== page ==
In a small hamlet called the Ecovillage in the Currumbin Valley on Queensland's Gold Coast, during the last Saturday of every month, a small group gathers for Kirtan chanting, followed by freshly cooked curry. It's an uplifting night of song, followed by beautifully cooked and presented curry, with many ingredients grown locally within the village and its surrounds. While the chanting is relaxing, and the curry delicious, these socials are also doing long-term good for the attendees’ emotional, mental and physical health.
Studies have found that a community that cooks together, works well together: helping to prevent isolation, improving food and cooking skills, and empowering participants. A study by the Victorian Department of Health on community kitchens found that 58 per cent of participants reported an improved sense of confidence, happiness and health since taking part in regular cooking get-togethers. We know that eating together as a family has many benefits for all members, and extending our family to friends and neighbours is also a great way to beat loneliness and isolation.
“Humans are social animals and we've been cooking and eating together since the beginning of time,” Peter Streker, community psychologist and director of Community Stars, an organisation that helps not-for-profits and other organisations develop and grow community projects, tells SBS. “Apart from experiencing more laughter and fun; building stronger relationships that reduce our stress and loneliness; exploring new food, tastes and methods of cooking; and helping our kids learn how to use their manners and communicate with others, when people cook together they can also save a substantial amount of money and calories compared to times when they source their food from take away outlets or restaurants.”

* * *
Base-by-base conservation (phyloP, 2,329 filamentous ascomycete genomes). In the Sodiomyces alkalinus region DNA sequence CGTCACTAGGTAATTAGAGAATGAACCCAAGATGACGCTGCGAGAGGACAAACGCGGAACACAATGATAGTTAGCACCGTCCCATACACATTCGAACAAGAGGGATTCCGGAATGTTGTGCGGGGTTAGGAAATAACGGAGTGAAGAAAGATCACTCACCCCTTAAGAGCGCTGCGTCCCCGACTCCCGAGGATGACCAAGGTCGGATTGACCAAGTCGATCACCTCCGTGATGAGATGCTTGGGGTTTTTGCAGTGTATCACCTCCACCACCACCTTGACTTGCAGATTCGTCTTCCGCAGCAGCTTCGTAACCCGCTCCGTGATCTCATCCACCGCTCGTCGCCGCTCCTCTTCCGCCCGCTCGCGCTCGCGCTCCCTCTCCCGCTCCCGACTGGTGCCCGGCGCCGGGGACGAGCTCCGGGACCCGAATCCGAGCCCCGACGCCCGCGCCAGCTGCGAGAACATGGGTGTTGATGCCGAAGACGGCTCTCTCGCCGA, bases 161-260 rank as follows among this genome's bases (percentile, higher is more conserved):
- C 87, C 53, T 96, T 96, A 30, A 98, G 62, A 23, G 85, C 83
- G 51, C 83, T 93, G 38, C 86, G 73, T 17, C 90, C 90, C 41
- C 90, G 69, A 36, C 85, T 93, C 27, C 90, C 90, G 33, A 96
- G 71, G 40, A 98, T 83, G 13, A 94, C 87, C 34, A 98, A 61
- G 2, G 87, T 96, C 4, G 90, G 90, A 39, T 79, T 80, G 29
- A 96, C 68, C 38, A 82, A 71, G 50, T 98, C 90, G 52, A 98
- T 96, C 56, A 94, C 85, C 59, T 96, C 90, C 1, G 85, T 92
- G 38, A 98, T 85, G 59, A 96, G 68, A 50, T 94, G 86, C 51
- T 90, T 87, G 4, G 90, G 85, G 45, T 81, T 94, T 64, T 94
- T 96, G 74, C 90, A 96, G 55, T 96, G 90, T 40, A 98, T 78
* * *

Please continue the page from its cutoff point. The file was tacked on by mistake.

Cooking to share
Carol D'Anvers, one of the Ecovillage's approximately 200 residents, is the chef and chief organiser behind the curry nights, which she cooks at the community's kitchen. “I really enjoy cooking and this is one way that I can cook for a crowd,” she tells SBS. “It is such a beautiful hour of gathering together for the Kirtan chanting, then it's food time! Some people come to chant and then eat, and others come to just eat and connect. I get energised by community gatherings, especially when we're sharing a meal or plate or a drink. The positivity is infectious.”
“When we stop singing there's initially a pause, a stillness and space,” says Kirtan singer and leader Alissa Nathanial, who has been leading the group for two years. “Then we get to sit around tables and chat, eat and connect. It's beautiful.”
At the most recent gathering around 25 people, from babies to 80-year-olds, gathered for the singing, before tucking into a curry lentil dahl, plus salads, tacos and more.